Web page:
I love when things are so right that they flow effortlessly. My Bowen Island friend Bev introduced me to her long-time friend Cathy. Cathy and her husband had lived in Dhaka for a few years and it was they who connected me with a few folks in the microfinance world whilst I was living in Bangladesh for part of 2014. We have since become fast friends Cathy and I. We’ve discovered much in common which is just delightful. My love for Nepal is known far and wide by now, so Cathy introduced me to a friend of hers Sonnia.
Sonnia Karlsson is the founder and Executive Director of a rather neat foundation based in Seattle. Founded in 2004, the Bo M. Karlsson Foundation – BMKF (named in memory of Sonnia’s late husband) awards higher education scholarships to underprivileged women representing Nepal’s most disadvantaged groups, including caste and ethnic minorities and people with disabilities. Since 2004, 45 such young women have benefitted from these scholarships, some of whom rank among the first women in Nepal to work in their fields, including credit union manager Bhim Kumari ’14, electronics engineer Sarita Sharma ’14, and renewable energy expert Grishma Manandhar ’11. Incredible eh?
Throughout my professional career in investment management, I’ve been a strong proponent of supporting and encouraging young women to further their careers in what is really a tough-to-navigate male-dominated environment. Planning what I was going to do while working with Spinal Injury Rehabilitation Centre (SIRC), Nepal in 2013/14, I was determined to include a coaching component to my work there. This resulted me in hiring three interns from an MBA program, two of whom were young women. During that time, we each learned a lot from one another and I like to think we are all better for the experience.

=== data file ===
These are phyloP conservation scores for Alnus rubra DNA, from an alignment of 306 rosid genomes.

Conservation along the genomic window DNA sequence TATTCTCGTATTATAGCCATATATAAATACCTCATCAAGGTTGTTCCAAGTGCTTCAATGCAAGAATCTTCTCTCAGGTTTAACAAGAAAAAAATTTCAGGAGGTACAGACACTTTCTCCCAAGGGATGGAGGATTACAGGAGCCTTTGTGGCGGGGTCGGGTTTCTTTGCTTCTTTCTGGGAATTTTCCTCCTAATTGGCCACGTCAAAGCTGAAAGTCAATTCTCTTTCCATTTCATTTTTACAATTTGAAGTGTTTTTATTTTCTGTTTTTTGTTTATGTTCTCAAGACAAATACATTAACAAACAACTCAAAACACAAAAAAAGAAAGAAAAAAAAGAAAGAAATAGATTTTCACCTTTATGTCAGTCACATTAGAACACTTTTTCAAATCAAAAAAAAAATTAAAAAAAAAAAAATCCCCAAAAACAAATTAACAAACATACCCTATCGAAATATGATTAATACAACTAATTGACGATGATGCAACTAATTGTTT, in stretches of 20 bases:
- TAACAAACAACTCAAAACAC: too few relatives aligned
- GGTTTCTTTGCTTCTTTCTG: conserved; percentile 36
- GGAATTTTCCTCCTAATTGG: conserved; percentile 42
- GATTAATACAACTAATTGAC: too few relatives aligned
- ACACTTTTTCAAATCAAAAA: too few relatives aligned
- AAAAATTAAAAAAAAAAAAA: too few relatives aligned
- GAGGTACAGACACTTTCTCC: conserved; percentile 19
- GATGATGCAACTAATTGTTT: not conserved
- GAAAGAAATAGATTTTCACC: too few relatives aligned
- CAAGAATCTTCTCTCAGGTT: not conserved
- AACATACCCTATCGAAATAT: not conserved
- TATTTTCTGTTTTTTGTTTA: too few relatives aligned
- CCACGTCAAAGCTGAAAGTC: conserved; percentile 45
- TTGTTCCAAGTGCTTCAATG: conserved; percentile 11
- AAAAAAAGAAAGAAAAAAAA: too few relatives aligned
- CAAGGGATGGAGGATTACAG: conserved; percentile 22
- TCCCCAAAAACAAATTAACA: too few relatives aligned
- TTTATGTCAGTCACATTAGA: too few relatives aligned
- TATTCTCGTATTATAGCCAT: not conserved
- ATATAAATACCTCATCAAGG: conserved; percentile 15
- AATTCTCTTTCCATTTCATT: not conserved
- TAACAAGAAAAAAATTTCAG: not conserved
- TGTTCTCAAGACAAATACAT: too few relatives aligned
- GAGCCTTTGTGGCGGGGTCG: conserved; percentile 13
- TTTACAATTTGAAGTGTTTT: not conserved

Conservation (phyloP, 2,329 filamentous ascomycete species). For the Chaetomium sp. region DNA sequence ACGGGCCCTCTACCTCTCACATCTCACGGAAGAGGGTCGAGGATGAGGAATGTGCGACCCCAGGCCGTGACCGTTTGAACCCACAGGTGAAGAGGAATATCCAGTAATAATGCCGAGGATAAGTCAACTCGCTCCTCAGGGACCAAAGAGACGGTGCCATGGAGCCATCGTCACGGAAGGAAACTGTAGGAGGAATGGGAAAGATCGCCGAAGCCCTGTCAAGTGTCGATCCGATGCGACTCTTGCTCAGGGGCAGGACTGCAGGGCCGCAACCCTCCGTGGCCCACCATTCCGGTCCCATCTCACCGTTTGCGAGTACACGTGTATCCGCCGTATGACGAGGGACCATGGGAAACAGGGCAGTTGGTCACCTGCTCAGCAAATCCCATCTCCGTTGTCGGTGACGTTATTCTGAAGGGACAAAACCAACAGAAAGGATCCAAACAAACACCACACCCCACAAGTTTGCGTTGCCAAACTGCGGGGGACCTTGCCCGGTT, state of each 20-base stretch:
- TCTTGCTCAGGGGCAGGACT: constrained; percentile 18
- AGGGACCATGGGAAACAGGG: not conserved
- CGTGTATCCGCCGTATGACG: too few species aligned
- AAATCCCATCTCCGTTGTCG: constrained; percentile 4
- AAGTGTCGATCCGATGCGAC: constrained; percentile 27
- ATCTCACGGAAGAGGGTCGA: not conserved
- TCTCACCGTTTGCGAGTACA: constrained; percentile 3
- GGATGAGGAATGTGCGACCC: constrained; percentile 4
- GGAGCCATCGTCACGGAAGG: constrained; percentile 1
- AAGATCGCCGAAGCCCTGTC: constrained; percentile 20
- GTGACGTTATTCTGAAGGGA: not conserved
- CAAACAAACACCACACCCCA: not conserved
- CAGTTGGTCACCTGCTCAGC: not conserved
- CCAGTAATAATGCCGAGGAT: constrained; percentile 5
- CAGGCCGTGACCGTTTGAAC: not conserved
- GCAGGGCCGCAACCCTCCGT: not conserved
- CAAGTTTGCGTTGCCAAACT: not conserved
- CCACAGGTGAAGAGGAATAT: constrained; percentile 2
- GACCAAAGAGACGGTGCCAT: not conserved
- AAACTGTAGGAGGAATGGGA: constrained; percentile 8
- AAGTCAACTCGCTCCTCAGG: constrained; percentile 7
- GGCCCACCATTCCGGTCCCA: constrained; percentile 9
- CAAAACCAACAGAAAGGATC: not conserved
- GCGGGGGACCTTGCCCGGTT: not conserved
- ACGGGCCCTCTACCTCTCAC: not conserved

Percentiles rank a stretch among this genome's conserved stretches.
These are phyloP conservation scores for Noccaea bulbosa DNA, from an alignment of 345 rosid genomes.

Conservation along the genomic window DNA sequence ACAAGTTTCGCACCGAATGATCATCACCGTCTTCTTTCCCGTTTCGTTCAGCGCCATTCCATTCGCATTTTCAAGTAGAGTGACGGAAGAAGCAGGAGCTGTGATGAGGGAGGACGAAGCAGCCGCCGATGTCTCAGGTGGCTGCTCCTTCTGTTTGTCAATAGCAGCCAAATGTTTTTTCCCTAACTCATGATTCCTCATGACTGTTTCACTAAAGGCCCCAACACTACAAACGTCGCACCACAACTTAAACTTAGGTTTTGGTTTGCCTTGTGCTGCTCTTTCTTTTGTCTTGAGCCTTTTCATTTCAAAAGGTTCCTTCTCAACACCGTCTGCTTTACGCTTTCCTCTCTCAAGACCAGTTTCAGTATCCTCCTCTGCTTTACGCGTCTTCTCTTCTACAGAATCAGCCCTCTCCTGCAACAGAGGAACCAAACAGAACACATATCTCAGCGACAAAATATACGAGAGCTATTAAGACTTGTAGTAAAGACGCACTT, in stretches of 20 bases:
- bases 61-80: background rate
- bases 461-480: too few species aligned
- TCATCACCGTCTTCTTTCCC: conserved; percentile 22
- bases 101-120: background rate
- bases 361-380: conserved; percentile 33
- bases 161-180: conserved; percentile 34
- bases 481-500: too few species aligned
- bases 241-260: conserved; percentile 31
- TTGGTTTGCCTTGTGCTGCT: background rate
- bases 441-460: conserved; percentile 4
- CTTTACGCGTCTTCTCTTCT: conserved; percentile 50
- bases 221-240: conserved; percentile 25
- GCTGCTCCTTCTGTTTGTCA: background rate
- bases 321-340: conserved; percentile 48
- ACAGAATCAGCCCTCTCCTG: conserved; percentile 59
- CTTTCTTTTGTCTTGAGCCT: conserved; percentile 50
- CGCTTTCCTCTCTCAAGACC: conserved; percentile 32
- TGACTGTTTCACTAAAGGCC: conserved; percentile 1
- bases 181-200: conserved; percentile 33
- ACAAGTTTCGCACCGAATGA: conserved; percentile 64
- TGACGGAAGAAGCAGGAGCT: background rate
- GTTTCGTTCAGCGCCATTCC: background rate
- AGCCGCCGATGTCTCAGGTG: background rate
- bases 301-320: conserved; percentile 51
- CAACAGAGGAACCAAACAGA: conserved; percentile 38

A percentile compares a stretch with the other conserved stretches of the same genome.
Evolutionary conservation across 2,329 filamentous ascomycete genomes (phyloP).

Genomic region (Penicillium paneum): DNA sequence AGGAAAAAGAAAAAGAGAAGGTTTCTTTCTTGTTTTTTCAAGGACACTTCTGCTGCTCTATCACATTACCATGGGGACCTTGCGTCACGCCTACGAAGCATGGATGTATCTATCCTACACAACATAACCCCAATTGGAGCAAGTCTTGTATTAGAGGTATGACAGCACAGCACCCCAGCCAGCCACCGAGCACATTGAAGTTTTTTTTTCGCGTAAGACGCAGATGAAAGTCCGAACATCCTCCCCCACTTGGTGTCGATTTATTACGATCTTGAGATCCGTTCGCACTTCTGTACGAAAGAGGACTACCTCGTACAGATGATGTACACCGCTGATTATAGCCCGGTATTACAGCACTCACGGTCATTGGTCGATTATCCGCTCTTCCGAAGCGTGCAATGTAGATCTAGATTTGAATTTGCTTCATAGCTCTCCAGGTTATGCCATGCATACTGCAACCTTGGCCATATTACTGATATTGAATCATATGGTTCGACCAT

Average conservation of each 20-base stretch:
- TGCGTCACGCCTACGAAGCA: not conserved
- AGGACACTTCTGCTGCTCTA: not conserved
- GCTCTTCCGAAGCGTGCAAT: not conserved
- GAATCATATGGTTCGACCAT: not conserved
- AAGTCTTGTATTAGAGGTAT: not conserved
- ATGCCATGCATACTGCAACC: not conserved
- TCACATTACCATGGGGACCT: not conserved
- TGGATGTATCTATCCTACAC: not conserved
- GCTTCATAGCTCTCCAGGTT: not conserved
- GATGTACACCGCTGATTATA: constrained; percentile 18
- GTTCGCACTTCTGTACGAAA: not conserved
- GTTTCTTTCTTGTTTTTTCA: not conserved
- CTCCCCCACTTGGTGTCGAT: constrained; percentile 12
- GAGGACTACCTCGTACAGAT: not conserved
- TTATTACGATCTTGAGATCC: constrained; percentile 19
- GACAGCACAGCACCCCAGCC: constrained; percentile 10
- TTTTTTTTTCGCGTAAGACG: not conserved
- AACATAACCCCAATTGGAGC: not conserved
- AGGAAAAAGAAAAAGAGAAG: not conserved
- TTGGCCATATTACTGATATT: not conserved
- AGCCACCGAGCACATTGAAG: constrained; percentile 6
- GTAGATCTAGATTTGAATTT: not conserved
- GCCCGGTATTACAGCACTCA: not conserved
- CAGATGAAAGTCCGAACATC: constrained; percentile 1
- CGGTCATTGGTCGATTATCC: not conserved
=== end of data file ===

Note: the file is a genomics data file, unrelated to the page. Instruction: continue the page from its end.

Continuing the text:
Bearing this in mind, it wasn’t really much of a leap for me to very much admire the work of Sonnia and her team at BMKF. It was Sonnia’s idea that some of the BMKF scholars should visit SIRC. You see, when Kanak Mani Dixit, Shanta his wife and a group of friends set out to create Nepal’s first SCI rehabilitation centre in 2002, the group decided to hire a 23-year-old young lady to head up the centre, and bring into reality, the dream of providing SCI rehabilitation to anyone who needed it, whether they could pay for it or not. And to stem the high percentage of spinally injured people, from dying needlessly at home. That young lady was Esha Thapa Dhungana, and 14 years later she is SIRC’s Executive Director, wife to Kiran and mother to two beautiful daughters Aahana and Avika.
Esha is not complacent about the opportunity the board gave to her all those years ago, and their strong belief that she could do this. And do it well. In a country where things are changing slowly and women are being treated as more of an equal to men, Esha laughs when she tells me her eldest daughter Aahana thinks Esha is a doctor and firmly believes her mother can cure anyone. Aahana does not know anything different, she sees her mother as a leader, Esha Madam at SIRC and just accepts that as normal. Isn’t that wonderful?? Aahana is growing up not knowing what a glass ceiling is, and truly believing she can be anyone and do anything she wants.
To my mind, what SIRC’s Board did for Esha all those years ago and what Esha and Kiran are doing for their two daughters today, is exactly what BMKF are doing for the next generation of women in Nepal. BMKF scholarship recipients become confident, self-reliant, productive citizens in their communities and country, irrespective of their gender.